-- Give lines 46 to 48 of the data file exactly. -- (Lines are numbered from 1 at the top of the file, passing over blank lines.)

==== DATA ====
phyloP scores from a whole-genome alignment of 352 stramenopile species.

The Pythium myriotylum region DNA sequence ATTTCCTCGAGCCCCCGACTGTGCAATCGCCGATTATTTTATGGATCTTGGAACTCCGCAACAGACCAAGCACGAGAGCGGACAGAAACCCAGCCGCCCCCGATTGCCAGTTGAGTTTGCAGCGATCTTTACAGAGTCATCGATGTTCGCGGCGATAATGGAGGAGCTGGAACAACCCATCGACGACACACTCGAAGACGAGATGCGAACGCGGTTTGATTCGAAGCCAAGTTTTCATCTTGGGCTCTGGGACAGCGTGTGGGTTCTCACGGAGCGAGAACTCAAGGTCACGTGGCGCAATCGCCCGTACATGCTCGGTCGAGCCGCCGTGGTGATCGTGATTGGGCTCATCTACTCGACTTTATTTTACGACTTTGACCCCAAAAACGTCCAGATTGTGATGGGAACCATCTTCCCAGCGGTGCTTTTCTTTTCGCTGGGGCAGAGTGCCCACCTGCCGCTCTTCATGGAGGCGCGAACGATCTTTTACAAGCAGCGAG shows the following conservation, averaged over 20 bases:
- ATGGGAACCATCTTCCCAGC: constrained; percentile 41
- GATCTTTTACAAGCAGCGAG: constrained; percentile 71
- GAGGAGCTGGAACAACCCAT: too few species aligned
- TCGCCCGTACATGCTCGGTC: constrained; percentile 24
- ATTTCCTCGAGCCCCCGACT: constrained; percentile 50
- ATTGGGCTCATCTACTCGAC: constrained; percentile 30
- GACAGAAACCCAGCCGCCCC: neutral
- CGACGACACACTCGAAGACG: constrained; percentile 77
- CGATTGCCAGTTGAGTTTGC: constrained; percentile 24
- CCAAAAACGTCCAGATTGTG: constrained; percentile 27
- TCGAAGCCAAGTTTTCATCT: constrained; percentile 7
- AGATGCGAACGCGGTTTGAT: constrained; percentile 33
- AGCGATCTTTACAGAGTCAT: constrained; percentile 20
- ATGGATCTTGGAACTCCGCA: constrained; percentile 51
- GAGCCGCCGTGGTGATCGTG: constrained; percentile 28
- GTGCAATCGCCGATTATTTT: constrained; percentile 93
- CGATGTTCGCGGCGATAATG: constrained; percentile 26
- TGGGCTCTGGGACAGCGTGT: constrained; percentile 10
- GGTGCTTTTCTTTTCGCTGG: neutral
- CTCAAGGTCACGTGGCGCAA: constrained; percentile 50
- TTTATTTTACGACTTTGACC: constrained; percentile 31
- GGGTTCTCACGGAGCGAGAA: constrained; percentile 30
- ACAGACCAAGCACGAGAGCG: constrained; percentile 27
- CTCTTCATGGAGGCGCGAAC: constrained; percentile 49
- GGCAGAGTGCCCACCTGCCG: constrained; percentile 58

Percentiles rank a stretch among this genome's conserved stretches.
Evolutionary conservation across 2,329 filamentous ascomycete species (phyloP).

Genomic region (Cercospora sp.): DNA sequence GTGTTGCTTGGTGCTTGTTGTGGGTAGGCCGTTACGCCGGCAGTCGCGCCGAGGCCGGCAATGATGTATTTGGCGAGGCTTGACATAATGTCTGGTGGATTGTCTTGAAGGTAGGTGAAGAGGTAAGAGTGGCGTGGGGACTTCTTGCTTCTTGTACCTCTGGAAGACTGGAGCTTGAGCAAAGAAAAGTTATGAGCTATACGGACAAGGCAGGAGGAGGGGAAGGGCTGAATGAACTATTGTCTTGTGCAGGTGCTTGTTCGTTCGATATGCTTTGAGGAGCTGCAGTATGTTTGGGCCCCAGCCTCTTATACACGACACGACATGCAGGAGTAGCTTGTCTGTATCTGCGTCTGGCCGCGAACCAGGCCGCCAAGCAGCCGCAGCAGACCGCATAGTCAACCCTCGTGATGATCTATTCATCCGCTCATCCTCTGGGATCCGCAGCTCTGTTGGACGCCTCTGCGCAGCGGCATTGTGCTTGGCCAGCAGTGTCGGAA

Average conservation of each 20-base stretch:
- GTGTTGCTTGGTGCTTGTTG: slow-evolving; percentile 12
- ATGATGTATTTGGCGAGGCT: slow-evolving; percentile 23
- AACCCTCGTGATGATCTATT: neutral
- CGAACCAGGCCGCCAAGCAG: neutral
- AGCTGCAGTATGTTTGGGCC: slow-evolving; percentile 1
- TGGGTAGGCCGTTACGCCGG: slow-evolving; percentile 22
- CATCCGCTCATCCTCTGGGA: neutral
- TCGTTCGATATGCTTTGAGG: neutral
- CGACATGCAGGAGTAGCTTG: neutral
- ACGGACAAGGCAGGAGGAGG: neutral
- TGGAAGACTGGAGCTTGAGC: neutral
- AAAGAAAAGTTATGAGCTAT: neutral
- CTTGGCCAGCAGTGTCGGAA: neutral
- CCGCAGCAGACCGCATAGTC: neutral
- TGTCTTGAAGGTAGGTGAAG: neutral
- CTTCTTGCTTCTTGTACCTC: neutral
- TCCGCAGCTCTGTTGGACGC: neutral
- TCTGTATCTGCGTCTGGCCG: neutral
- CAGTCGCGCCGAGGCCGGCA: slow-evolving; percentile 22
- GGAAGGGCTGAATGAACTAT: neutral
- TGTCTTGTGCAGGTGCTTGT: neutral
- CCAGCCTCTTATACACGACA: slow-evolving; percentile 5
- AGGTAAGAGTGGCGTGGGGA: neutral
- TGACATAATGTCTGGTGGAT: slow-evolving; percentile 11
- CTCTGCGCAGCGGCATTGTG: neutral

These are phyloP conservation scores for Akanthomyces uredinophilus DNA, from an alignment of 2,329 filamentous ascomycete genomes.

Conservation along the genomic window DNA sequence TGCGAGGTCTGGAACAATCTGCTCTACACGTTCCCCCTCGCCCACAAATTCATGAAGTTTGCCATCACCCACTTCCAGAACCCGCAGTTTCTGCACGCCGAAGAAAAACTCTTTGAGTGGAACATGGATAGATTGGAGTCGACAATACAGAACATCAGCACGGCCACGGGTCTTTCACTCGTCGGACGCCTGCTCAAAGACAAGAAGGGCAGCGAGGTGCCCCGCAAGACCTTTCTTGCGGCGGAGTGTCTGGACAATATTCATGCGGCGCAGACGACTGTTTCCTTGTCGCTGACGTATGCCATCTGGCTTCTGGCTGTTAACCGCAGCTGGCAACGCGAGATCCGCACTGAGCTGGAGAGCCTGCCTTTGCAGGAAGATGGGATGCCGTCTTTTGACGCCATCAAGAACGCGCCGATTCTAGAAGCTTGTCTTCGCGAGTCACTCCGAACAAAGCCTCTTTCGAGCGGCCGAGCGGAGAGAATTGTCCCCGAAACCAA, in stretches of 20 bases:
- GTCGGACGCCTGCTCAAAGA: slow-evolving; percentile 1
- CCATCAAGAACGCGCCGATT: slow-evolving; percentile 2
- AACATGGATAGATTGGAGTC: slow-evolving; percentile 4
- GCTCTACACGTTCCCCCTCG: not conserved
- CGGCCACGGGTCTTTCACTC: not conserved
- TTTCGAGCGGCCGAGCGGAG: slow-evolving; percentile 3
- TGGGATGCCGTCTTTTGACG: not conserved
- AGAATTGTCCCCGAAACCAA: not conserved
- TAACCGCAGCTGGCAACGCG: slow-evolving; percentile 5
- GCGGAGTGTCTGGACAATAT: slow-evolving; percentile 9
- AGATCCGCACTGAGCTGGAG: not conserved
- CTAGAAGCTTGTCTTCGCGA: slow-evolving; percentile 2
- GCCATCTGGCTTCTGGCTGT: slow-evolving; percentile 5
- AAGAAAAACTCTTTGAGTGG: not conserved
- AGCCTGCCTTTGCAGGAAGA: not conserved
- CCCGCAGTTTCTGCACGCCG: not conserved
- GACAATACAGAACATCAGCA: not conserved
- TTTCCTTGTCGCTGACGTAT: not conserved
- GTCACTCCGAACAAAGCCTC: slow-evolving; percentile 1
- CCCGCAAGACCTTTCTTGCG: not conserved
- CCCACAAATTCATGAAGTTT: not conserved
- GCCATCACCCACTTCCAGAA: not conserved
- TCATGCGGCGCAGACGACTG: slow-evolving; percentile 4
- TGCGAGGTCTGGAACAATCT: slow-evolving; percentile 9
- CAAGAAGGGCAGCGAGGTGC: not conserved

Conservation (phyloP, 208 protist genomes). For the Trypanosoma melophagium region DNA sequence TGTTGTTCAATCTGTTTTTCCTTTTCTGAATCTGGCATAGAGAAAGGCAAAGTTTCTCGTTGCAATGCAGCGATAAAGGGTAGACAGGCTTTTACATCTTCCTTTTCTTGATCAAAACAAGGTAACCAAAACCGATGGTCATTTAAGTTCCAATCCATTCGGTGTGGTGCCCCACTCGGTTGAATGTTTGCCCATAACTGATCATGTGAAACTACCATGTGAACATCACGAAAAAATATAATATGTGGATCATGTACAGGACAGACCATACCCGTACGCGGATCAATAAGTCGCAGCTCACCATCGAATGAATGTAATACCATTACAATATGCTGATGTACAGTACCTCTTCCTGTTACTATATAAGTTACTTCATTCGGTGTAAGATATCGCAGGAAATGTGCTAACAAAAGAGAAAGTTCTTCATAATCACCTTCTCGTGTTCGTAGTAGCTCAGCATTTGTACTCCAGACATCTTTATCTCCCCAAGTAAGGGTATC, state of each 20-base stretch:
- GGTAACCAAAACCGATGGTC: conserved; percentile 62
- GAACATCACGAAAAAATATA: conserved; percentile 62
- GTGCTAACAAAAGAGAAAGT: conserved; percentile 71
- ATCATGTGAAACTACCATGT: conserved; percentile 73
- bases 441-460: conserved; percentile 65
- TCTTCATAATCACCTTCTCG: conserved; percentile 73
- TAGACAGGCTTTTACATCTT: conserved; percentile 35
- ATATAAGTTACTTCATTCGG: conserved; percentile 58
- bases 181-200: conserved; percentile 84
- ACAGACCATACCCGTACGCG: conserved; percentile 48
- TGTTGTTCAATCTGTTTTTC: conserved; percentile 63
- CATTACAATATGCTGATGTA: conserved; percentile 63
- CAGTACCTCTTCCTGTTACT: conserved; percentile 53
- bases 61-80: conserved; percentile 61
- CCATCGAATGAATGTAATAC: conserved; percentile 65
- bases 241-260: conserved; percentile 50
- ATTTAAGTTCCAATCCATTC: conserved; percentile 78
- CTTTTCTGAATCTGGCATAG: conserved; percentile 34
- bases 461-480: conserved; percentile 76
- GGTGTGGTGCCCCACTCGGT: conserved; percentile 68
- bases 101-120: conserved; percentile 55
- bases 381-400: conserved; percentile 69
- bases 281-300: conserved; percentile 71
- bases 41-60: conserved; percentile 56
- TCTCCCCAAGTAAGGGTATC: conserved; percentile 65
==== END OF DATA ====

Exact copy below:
- TGTCTTGAAGGTAGGTGAAG: neutral
- CTTCTTGCTTCTTGTACCTC: neutral
- TCCGCAGCTCTGTTGGACGC: neutral